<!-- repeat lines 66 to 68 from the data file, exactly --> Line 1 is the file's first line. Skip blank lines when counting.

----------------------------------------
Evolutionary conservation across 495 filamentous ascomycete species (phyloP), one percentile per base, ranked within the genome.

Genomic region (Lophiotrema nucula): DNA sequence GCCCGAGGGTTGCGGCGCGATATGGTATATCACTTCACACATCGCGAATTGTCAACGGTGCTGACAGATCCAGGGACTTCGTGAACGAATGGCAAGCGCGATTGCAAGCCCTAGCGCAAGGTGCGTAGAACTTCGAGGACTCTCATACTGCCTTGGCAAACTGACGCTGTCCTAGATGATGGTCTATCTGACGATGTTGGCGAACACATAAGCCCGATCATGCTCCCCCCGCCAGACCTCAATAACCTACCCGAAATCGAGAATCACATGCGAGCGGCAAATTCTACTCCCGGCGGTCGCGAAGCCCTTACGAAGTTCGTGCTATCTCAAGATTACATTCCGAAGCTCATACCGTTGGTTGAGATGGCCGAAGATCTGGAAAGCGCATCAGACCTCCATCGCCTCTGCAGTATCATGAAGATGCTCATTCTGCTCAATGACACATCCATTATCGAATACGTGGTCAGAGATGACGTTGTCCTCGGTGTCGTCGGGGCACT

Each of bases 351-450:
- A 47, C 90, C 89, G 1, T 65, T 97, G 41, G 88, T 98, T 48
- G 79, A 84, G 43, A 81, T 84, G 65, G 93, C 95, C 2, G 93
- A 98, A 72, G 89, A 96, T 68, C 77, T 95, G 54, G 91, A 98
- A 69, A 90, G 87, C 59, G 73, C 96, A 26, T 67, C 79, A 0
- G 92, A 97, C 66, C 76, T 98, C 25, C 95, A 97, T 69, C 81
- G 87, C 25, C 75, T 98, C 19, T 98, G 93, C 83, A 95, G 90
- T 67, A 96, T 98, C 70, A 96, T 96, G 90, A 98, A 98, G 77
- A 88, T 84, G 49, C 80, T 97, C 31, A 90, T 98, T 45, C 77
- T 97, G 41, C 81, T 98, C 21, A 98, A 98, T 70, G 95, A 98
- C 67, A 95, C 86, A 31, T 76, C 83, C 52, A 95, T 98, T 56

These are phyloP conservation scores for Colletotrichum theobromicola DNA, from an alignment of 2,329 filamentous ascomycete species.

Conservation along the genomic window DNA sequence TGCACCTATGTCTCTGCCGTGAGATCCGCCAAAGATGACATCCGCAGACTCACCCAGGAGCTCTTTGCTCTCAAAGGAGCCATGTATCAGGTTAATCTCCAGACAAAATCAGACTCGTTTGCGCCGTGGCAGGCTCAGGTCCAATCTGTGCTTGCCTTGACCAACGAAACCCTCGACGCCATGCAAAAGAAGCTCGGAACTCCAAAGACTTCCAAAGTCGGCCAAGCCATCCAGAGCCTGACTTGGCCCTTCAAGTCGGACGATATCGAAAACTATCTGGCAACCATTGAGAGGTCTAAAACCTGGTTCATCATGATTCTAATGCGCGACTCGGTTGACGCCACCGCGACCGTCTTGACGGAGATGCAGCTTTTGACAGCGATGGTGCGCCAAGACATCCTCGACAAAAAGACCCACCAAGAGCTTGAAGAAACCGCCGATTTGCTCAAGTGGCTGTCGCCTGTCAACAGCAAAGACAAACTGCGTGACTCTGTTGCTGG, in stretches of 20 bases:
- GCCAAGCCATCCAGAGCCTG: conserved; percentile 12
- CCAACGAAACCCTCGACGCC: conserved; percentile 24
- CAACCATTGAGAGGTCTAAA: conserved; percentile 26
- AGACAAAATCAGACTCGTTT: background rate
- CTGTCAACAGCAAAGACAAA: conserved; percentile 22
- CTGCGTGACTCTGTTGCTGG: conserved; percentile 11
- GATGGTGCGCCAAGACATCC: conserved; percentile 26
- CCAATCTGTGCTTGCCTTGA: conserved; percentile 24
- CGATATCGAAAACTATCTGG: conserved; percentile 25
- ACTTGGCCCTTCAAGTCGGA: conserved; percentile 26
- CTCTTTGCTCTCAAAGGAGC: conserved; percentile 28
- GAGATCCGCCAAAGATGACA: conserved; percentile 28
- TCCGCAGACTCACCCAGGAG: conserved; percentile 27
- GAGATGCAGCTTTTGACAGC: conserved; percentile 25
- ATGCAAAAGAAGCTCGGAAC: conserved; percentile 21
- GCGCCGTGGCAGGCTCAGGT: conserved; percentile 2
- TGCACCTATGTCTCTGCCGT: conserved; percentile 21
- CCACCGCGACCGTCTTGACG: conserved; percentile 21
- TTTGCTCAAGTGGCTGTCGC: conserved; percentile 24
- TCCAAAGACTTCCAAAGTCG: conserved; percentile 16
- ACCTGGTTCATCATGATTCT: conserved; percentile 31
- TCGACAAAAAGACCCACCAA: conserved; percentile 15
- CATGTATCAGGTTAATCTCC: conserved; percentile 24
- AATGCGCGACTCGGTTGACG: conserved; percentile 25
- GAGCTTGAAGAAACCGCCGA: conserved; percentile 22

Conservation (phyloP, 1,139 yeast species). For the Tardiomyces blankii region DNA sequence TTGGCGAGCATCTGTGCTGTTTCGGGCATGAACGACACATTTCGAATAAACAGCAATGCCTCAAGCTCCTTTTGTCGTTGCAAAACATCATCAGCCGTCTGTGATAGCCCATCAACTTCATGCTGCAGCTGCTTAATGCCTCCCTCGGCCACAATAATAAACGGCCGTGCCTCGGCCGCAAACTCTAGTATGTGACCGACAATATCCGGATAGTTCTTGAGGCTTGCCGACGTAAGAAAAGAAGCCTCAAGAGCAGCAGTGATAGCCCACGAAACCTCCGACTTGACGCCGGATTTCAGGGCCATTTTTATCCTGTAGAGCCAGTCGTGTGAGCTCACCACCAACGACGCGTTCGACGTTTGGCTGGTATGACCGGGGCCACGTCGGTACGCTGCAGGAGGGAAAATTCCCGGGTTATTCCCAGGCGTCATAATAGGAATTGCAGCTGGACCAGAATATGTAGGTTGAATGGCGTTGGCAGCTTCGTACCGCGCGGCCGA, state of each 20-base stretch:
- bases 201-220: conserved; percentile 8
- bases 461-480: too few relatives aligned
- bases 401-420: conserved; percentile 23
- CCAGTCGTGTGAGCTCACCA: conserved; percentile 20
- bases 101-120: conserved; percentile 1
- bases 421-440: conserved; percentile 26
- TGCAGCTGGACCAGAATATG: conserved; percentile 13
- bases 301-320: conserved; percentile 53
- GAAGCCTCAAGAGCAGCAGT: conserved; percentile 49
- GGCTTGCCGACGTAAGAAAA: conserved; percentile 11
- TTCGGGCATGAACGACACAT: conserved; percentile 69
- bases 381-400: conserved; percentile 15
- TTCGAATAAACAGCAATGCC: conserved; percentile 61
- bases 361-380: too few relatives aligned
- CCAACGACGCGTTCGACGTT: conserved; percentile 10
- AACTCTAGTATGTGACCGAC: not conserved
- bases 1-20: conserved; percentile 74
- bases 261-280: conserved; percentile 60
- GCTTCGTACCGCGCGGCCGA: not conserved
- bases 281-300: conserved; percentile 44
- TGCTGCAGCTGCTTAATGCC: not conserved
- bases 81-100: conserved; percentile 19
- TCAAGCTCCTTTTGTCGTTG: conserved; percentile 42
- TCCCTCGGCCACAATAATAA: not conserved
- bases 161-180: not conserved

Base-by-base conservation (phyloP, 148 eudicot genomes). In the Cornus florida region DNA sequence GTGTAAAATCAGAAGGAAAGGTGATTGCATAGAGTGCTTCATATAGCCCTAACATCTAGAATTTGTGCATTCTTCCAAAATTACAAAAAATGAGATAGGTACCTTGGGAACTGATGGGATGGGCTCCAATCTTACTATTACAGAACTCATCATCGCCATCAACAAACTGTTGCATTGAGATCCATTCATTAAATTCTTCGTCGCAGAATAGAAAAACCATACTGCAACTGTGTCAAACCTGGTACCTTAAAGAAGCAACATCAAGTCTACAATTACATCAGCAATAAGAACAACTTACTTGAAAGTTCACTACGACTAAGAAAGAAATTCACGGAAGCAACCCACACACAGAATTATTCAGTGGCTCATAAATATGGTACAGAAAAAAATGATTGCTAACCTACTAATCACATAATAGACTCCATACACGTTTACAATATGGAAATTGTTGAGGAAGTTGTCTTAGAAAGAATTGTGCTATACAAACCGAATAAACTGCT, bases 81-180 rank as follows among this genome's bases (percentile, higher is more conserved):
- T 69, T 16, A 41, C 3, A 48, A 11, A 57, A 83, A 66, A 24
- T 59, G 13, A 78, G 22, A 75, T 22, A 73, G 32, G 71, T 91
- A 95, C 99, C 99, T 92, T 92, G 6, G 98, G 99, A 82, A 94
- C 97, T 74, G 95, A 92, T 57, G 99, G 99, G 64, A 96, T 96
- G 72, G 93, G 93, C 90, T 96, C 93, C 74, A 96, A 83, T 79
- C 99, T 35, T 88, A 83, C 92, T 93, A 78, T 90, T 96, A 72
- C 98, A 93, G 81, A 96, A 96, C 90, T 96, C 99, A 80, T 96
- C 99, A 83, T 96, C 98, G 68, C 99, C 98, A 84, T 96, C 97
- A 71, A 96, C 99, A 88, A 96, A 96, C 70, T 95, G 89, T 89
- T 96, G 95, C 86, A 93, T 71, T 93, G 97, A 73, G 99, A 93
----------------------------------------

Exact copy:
- bases 161-180: not conserved

Base-by-base conservation (phyloP, 148 eudicot genomes). In the Cornus florida region DNA sequence GTGTAAAATCAGAAGGAAAGGTGATTGCATAGAGTGCTTCATATAGCCCTAACATCTAGAATTTGTGCATTCTTCCAAAATTACAAAAAATGAGATAGGTACCTTGGGAACTGATGGGATGGGCTCCAATCTTACTATTACAGAACTCATCATCGCCATCAACAAACTGTTGCATTGAGATCCATTCATTAAATTCTTCGTCGCAGAATAGAAAAACCATACTGCAACTGTGTCAAACCTGGTACCTTAAAGAAGCAACATCAAGTCTACAATTACATCAGCAATAAGAACAACTTACTTGAAAGTTCACTACGACTAAGAAAGAAATTCACGGAAGCAACCCACACACAGAATTATTCAGTGGCTCATAAATATGGTACAGAAAAAAATGATTGCTAACCTACTAATCACATAATAGACTCCATACACGTTTACAATATGGAAATTGTTGAGGAAGTTGTCTTAGAAAGAATTGTGCTATACAAACCGAATAAACTGCT, bases 81-180 rank as follows among this genome's bases (percentile, higher is more conserved):
- T 69, T 16, A 41, C 3, A 48, A 11, A 57, A 83, A 66, A 24